Farrell insists England loss has 'sharpened focus' for task ahead
Andy Farrell wouldn't be human if he wasn't thinking about what lies ahead for him in the coming months.
Ireland's defence coach has enough on his plate in Japan to keep him occupied, but even still, it must be impossible to ignore the fact that in the not-too-distant future, he will stepping into his first head coach role.
The enormity of replacing Joe Schmidt is obvious and it will be fascinating to observe how much of the Kiwi Farrell will model himself on. He is his own man, however, and will be eager to put his own stamp on things when the time comes.
Schmidt's recent revelation that he plans to remain in Dublin rather than return to New Zealand when his contract with the IRFU expires after the World Cup is interesting as his presence will certainly still be felt in the country when Farrell steps into the hot seat. The English man already plays an extremely significant role within the squad, and while he insists that he is not thinking about what the future holds, his mind must sometimes wonder.
"Definitely not, no," Farrell says. "That's one thing that will never happen. I wouldn't be true to the players and I certainly wouldn't be true to myself if I wasn't being myself and that won't change, 100 per cent.
"Do I look into the future? Obviously there are plans that have to be, it would be stupid not to do a bit of planning for the future.
"That's what everyone does. But honestly, if you ask me about the future, I'm not even thinking about Japan that much at this moment in time and that's a six-day turnaround. It's been full-on for this game and that's the way it will stay."
Given how much of a threat Scotland will pose on Sunday, Farrell cannot afford to be anything other than utterly concentrated on how his defence is going to nullify the threat of Gregor Townsend's men.
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For all of the improvements that Ireland have made since, the manner of the defeat to England last month still serves as a major warning of what can happen when the defensive system collapses.
The players are fully aware that their moment to shine on the world stage is fast approaching, but Farrell warned that they must strike the right balance in terms of sticking to the game-plan.
"I always think that desperation is a disease, really, because it makes you make bad decisions along the way," he maintains. "And that's what experience gives you - to make sure that you're focused in the right way and that's why I say cautiously that we are building. We don't want to reach boiling point on Wednesday or Friday. We've got experienced players - not just the older guys. We've got 24-, 25-, 26-year-olds who are pretty experienced at this level now as well. They know what it takes to build through a week."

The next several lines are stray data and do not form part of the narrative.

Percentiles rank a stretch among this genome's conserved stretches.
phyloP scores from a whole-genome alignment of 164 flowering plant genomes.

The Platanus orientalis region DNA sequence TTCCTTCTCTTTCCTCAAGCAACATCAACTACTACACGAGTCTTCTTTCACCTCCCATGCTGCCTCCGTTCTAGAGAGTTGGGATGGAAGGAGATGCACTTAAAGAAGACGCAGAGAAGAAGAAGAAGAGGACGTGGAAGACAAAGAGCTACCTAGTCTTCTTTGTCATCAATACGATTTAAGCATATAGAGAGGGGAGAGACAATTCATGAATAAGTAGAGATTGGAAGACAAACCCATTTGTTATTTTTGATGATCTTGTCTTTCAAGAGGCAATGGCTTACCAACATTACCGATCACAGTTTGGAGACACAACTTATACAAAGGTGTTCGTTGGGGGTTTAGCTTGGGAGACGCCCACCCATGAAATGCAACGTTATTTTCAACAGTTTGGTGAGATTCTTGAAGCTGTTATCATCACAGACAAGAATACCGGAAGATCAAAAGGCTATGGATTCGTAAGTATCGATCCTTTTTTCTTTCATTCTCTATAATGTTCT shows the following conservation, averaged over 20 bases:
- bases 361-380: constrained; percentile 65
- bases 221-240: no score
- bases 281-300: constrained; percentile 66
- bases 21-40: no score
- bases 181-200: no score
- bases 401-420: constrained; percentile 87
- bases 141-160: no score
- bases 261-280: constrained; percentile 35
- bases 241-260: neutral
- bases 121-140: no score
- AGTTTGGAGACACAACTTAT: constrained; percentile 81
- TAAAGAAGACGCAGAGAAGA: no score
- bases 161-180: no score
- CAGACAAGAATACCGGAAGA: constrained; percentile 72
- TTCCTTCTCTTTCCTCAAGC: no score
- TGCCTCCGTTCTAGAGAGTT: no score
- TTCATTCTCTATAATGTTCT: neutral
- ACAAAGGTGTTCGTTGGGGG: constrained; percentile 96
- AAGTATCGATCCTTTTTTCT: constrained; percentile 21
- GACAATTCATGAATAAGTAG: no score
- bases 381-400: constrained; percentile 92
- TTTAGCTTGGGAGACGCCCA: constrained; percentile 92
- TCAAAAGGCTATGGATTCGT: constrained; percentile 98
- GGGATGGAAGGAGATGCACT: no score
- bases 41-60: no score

Ireland have been caught too narrow too many times for the coaching staff's liking and against Stuart Hogg and Co, if they show any weakness in that regard, Scotland have the backs to punish them.
Jacob Stockdale was made a scapegoat during the defeat to England and while his defensive display wasn't without its flaws, the system inside him misfired. So, how do Ireland avoid the same thing happening again?
"Well, win the collisions first and foremost," Farrell explains. "If you win the collisions you can slow the ball down a little bit. It helps that fold, doesn't it? The speed with which we work at. It's not all going to be perfect and you might say, 'Ah, the Irish defence is short of numbers.' But it's still got to be able to deal with it accordingly.
"It's not all a perfect picture and we've got to be able to adapt to what's in front of us, not just what's in front of us from the Scottish point of view but what we've actually got as well and I feel like we're heading in the right direction with that.
"Sometimes you can be very prescriptive with set-piece and that's where analysis sometimes gets in the way because you can actually say that things could be perceived as being black and white, and they're not always, you know?
"A little bit of feel, and hopefully what happened that week has sharpened the focus. It's certainly, from my point of view, done that as far their attitude on and off the field since then. So hopefully that will stand us in good stead throughout this competition."
World Rugby's new laws around the tackle area has also meant that Farrell is working overtime with his players to ensure that they adhere to the rules and tackle low.
"Not for one second do we work on high tackle technique," Farrell added. "If one of our lads gets it wrong, they know the consequences of that. But our lads wouldn't be seeking contact like that. I do feel that a lot of times if you are promoting a very low focus, if people get their head down, you become a sitting target for the attack and that's a dangerous place to be. You are in a vulnerable place as well.
"I do think that needs to be looked at certainly. You can't just change player welfare on the fact that you need to lower the tackle."